Embedded Systems September 2000 Vol13_10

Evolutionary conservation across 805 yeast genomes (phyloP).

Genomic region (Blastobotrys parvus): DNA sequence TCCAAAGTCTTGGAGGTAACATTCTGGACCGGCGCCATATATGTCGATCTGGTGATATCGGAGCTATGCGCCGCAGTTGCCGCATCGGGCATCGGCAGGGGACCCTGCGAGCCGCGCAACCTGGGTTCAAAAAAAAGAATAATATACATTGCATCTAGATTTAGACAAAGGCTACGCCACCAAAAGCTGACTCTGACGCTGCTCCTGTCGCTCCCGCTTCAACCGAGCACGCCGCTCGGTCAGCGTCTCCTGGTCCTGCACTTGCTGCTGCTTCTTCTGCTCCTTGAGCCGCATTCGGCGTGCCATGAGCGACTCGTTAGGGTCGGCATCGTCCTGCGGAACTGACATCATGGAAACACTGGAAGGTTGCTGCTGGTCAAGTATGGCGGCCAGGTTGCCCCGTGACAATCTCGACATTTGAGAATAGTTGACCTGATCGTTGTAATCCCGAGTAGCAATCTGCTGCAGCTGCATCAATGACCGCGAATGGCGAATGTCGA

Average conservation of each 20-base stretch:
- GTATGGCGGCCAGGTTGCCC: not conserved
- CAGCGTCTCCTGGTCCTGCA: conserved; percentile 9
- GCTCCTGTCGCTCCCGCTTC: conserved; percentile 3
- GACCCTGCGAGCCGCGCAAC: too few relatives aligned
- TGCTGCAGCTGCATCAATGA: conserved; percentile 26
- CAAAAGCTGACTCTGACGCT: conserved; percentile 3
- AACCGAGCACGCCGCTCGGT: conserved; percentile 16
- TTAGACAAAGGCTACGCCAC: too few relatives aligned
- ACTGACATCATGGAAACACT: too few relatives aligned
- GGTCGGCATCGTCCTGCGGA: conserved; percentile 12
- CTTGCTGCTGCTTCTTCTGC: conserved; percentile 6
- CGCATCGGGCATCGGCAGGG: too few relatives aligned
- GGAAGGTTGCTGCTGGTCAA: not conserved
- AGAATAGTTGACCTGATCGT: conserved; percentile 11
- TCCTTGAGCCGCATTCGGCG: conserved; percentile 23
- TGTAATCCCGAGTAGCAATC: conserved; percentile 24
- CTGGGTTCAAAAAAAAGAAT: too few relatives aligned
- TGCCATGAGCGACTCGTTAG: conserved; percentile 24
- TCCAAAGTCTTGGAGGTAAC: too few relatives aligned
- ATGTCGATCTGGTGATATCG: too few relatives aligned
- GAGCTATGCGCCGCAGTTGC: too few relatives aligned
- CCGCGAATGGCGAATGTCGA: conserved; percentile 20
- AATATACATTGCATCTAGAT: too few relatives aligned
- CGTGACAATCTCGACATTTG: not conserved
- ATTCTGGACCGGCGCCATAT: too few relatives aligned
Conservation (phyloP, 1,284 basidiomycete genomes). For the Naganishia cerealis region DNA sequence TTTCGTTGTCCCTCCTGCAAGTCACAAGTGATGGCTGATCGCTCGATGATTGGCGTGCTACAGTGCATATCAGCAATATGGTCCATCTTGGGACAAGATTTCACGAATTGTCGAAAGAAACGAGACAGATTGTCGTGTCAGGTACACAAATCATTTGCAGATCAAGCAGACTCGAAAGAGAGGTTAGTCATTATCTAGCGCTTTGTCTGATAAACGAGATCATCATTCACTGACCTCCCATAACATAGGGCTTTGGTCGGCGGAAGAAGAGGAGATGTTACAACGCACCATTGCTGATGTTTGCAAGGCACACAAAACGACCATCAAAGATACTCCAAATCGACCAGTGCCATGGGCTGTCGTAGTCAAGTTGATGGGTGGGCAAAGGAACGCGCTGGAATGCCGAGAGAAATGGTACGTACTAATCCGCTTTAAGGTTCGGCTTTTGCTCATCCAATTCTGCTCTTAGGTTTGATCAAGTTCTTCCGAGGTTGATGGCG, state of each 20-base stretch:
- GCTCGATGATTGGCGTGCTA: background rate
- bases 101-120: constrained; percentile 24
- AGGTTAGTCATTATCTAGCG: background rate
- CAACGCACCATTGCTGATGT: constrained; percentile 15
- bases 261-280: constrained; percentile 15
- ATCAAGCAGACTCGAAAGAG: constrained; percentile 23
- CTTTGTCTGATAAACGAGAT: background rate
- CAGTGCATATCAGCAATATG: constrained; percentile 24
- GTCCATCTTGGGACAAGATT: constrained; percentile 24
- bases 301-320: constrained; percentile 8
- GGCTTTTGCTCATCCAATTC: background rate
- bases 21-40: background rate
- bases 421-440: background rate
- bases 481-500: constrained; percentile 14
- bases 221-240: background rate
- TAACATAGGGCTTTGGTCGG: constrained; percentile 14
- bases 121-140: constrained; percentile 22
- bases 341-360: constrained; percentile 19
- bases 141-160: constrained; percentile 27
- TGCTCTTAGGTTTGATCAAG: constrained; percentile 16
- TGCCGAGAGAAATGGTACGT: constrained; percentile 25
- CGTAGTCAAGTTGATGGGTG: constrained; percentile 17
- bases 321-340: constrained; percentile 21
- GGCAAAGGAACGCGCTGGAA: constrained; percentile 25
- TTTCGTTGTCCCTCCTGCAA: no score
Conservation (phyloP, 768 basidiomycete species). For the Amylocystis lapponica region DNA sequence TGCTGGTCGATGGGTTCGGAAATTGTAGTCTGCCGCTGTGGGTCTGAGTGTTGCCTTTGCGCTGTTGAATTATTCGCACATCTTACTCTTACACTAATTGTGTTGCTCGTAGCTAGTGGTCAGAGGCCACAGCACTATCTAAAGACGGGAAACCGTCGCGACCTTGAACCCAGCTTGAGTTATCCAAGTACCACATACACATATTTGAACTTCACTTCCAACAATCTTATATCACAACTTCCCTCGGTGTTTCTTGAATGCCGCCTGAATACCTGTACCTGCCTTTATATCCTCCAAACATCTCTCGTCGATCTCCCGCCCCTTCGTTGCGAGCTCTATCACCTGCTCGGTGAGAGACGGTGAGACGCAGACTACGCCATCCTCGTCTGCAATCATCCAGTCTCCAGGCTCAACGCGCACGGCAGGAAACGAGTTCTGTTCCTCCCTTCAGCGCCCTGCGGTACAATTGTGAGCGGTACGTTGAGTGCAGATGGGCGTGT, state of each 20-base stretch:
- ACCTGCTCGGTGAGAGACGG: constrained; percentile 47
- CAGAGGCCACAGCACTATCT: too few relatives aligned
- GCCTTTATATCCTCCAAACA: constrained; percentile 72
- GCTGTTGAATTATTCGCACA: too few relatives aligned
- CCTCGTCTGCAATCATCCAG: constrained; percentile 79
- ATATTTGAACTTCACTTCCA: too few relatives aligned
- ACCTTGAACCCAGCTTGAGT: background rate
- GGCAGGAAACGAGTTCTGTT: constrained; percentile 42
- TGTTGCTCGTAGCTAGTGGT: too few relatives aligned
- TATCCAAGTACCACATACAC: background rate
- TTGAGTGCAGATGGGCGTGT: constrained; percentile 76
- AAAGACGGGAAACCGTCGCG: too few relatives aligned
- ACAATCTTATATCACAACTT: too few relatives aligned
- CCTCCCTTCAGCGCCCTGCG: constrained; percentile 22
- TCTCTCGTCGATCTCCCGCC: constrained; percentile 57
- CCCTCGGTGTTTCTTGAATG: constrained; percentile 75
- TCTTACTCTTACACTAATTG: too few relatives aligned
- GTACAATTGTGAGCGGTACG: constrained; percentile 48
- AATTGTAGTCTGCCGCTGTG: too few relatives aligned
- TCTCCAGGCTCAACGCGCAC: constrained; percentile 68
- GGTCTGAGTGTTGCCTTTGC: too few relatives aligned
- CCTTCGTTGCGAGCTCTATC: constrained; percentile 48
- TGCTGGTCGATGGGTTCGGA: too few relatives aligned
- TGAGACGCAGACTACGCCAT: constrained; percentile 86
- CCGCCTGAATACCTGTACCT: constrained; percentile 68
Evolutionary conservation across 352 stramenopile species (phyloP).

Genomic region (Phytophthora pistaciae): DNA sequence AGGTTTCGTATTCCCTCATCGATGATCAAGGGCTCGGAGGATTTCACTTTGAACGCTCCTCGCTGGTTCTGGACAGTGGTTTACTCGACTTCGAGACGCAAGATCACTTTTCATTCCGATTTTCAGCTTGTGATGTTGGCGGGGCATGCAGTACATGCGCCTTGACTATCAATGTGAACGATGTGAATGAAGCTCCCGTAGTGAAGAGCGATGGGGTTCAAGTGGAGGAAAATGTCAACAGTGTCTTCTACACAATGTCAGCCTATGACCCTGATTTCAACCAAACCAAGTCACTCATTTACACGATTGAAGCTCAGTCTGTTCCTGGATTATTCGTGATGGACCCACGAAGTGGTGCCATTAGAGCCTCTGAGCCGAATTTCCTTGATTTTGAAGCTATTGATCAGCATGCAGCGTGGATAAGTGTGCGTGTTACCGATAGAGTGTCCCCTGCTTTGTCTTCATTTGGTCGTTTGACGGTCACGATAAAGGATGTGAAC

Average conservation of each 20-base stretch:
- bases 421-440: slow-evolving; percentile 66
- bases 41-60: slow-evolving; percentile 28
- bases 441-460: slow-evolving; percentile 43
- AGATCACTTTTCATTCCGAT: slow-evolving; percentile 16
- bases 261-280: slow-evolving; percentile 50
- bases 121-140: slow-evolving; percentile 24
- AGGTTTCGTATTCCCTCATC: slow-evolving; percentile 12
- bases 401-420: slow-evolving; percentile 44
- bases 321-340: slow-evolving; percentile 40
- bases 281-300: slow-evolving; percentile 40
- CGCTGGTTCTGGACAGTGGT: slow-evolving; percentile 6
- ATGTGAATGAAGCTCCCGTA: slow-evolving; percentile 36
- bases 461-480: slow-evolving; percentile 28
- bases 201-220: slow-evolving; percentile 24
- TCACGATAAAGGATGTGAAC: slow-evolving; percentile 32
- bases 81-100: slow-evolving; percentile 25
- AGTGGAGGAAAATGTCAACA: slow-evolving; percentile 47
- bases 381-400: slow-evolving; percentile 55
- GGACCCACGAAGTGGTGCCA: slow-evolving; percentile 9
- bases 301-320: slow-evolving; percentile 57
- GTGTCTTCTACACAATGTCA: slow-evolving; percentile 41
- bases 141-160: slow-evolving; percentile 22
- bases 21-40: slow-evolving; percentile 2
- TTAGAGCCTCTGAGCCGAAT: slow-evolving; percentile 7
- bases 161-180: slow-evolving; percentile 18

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N z LlmNG 7 Context switch on the eZ80 · . eZBO_Context_Swi tch: Save the current task's context PUSH main register set PUSH secondary register set Save SP into the TCB of the task to suspend; Restore the new task's context Load SP from the TCB of the task to resume; POP secondary register set POP main register set RET adjacent memory locations. Furthermore, the compiler takes care of mo t of the memory banking work for you. However, from a program- mer' standpoint, l sure like the linear addressing scheme of the eZ80. I like the Rabbit's multiple inter- rupt priority scheme and especially the fac t that you can save and restore the state of the interru pt level on the stack. This means that if you have interrupts disabled before making a call to the kernel, interrupts would be disabled upon return from the kernel. one of the other processors provide this feature. Table 1 shows the execution time (in clock cycles) for some instructions that a kernel would use as well as the execution time fo r a context switch (assuming r C/ OS-II) for each proces- sor. The 180-class processor is faster than the Z80 by about 5%. The Rabbit is about 25% fas ter than a Z80. The eZ80 is more than twice as fast as the Z80 and assumes ADL mode. However, the execution times for the eZ80 resulted from preliminary data that is subject to change. A context switch is cer- tainly not representative of the true performance of a processor and should thus not be considered, by any means, to be an extensive benchmark. A context switch only measures how fast registers can be saved and re tored to/ from the stack. It remains to be seen whethe r ZiLOG will deliver on its promise of an 80MHz part. If they do, one has to wonde r about th e memory speed required to feed this device. Some of the eZ80 instructio ns a re single cycle. This means that at 80MHz, the eZ80 would read or write from/ to memory in less than 12.5ns (in fact, much less if you conside r propaga- tion delays, setup, and hold times) . It's my understanding that the fastest flash chi ps have a 35ns access time. This would mean that, at 80MHz, you woul d need to add wait-states to stretch memory accesses by at least four clock cycl es. This would defeat th e whole id ea of getting a fas t processor. l f you include op-code fetches, it's easy to see how a 5-byte instruction could take at least 20 clock cycles (not fi ve) . To obtain sin- gle-cycle byte reads and writes on comme rciall y available 35ns fl ash chips, I beli eve th at ZiLOG only needs to come out with 20MHz par ts (at best). Of course, your design could boot from slowe r fl ash but run out of fast, but expensive, static RAM if you need to get every ounce of per- formance out of th e eZ80. The Z80 has always been a decent processor to use with a kernel. It offe rs great addressing modes, plenty of reg- isters and a good set of instructions. We seem to always ask more of the processor · we choo e and hopefu lly, these new generations of Z80 proces- sors will help quench this need. esp Jean Labrosse is a senior technical staff member at Dynalco Controls in Fort Lauderdale, FL. Dynalco is a manufactur- er of electronics equipment that serves the oil and gas industry. He has a master's degree in electrical engineering and has been designing embedded systems f or many yean. Labrosse is the author of two books jJublished by R&D Technical Books: MicroC/ OS-II, The Real-Time Kernel and Embedded Systems Build ing Block , Complete and Ready-to-Use Modules in C. Contact him at ]Labrosse@Dynalco. com. TABLE 1 !:lead-to-head chip comP.arison Disable interrupts Multiply Load A with memory pointed to by HL Load SP with contents of HL Push 16-bit register on stack Pop 16-bit register from stack Increment memory pointed to by IX Call function Jump Return from function Return from interrupt IJCIOS- 11 context switch 66 SEPTEMBER 2000 Embedded Systems Programming Dl MLT Load memory pointed to by IX with contents of register LD (IX+ d), r 8-bit register move LD r,s LD A, (HL) lD SP, HL PUSH dd POP dd INC (IX+ d) CALL nn JP nn RET RETI N/A 4 4 N/A 19 4 7 6 11 10 23 17 10 10 14 426 3 3 17 14 4 6 4 11 9 18 16 9 9 13 400 2 2 12 10 2 5 2 10 7 12 12 7 8 12 330 1 1 5 4 1 2 1 4 4 6 7 6 6 7 163

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